Thursday evening’s Yomiuri led with a draft package of economic cooperation programs that Prime Minister Abe is expected to present when he holds a summit with President Trump on Feb. 10, claiming that under the “U.S.-Japan growth and employment initiative,” Japan will be committed to assisting the U.S. in producing an infrastructure market worth $450 billion by offering $150 billion in financial contributions as well as engineering and technical support for three high-speed rail projects in Texas, California, and the East Coast. Abe will reportedly convey that some 700,000 jobs will be created through this Japanese contribution. The premier is also set to propose the joint development of commercial planes, AI, and robots; imports of U.S. shale gas; and joint marketing of nuclear generation technology for overseas customers, as well as greater collaboration in the field of cybersecurity, with the goal of reminding the new U.S. leader of the huge economic benefits to be gained through greater economic cooperation.
In a follow-up report, today’s Yomiuri front-paged Japan’s idea of launching a ministerial-level dialogue forum on a range of economic issues, such as macroeconomic policy coordination, sector-by-sector cooperation, and trade and investment rules. The framework would be co-chaired by Vice President Pence and Deputy Prime Minister Aso, and attended by Secretary of State Tillerson, Foreign Minister Kishida, and other relevant cabinet ministers. With these proposals, the Abe administration is hoping to enhance relations with the Trump administration.
In a separate piece, the daily said the GOJ is desperate to maintain the U.S. commitment to Asia, which appears to be waning, as evidenced by President Trump’s decision to withdraw from the TPP, so as to counter China’s military and economic rise. Claiming that the planned package does not address auto trade issues, which are of great interest for the U.S. leader, the daily said the prime minister will hold talks with Toyota President Toyoda today to discuss what Japan can do to respond to President Trump’s repeated criticism of the auto trade imbalance.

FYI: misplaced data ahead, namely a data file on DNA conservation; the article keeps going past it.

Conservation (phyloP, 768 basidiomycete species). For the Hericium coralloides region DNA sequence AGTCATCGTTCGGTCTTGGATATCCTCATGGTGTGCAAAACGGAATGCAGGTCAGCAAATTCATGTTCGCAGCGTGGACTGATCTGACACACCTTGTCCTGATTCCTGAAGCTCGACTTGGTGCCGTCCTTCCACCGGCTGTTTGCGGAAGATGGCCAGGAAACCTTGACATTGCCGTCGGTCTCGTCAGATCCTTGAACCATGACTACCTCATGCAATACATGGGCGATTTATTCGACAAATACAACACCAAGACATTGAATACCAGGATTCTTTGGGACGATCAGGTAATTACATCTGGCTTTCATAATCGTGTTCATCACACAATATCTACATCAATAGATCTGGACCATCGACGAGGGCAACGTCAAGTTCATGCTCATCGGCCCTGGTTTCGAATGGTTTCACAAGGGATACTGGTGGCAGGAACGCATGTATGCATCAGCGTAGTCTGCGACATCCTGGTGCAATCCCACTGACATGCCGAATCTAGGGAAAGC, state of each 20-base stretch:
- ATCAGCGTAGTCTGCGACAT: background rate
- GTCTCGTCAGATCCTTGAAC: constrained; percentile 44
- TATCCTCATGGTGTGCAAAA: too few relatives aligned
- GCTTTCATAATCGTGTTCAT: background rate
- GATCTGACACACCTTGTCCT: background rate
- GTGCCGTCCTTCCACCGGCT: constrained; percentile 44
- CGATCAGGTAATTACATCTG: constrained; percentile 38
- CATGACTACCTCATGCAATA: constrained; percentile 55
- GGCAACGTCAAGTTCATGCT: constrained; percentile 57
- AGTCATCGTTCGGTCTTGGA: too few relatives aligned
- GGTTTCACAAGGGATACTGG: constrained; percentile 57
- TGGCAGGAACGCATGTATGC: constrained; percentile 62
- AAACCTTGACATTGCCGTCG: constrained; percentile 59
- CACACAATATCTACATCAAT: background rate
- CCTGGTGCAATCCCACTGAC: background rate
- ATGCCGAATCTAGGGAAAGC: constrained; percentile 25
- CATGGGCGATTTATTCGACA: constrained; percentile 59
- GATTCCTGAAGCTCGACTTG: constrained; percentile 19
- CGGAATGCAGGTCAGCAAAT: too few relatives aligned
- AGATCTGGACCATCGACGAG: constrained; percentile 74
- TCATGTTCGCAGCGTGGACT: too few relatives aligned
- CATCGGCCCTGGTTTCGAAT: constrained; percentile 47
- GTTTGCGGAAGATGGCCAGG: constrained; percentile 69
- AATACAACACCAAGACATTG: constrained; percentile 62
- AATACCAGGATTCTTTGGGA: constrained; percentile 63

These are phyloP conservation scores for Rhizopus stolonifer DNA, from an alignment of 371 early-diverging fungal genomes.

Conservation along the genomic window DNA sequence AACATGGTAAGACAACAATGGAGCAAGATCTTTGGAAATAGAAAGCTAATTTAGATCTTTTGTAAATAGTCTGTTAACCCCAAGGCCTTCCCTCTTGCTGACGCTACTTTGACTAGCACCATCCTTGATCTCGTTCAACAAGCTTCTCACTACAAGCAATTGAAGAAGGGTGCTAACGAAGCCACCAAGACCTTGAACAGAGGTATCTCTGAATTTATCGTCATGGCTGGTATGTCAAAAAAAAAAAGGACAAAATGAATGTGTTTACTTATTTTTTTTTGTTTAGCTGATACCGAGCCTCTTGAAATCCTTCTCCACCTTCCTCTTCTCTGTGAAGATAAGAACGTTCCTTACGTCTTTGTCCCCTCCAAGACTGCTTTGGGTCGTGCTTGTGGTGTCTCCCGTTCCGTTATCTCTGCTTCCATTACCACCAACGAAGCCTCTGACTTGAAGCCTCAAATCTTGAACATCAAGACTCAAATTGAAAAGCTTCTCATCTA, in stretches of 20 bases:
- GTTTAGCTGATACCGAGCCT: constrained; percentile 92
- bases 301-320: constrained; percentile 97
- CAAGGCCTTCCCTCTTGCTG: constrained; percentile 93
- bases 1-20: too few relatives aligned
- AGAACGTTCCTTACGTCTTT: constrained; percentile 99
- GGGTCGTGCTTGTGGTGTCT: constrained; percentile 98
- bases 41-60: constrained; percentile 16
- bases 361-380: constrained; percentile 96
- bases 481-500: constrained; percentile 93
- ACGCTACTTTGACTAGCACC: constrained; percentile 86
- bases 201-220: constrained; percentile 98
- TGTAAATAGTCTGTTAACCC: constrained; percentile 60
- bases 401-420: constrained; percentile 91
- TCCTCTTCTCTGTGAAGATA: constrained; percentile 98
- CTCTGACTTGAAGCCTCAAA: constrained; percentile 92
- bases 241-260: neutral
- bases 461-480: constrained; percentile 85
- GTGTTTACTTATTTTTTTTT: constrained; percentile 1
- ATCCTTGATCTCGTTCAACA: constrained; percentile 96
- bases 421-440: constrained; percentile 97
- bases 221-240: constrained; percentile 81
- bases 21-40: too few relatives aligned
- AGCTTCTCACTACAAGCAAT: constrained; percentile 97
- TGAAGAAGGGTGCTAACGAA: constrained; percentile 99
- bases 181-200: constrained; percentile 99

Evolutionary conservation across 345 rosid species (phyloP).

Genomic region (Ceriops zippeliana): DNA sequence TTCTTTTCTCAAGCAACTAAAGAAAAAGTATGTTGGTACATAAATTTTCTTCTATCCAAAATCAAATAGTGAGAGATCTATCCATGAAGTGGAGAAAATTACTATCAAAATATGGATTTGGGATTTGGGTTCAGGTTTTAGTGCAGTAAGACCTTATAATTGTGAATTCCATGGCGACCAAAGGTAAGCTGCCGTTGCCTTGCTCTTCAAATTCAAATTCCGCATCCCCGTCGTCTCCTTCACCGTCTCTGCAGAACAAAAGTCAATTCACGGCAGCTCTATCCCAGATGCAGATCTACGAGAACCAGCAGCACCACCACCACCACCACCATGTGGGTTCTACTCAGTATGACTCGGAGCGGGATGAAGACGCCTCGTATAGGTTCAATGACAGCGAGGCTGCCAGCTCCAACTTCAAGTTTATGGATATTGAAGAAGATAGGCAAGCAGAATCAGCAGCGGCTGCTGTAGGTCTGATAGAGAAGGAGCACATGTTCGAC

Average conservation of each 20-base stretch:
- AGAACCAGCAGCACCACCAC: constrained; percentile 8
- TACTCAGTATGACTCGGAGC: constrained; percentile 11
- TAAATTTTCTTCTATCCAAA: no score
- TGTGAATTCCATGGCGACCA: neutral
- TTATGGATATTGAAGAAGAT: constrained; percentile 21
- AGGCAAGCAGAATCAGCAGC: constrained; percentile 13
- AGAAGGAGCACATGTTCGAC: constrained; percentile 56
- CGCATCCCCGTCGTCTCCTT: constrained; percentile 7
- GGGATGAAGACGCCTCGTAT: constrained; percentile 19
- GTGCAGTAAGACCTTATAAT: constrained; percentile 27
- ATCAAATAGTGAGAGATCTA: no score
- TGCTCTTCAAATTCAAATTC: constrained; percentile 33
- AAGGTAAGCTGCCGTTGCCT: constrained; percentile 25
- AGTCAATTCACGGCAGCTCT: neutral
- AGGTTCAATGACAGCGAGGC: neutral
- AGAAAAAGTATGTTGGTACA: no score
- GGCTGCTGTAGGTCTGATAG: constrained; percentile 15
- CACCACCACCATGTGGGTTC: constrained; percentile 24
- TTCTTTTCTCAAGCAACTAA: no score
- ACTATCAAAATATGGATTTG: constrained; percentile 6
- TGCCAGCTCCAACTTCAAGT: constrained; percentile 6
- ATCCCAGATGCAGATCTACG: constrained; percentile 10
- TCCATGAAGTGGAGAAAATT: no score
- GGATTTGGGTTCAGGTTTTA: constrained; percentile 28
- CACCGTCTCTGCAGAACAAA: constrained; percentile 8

Other papers ran similar stories this morning, with Asahi taking issue with the administration’s plan to tap Japanese pension funds for U.S. infrastructure projects, quoting a source close to the prime minister as saying: “Japan could be regarded as a vassal [of the U.S.]” Sankei said the package is being prepared to defend the Japanese auto industry from President Trump’s criticism, adding that some GOJ officials are worried that the U.S. leader may not ease his hard line toward Tokyo on the trade front even after being informed of the contribution package.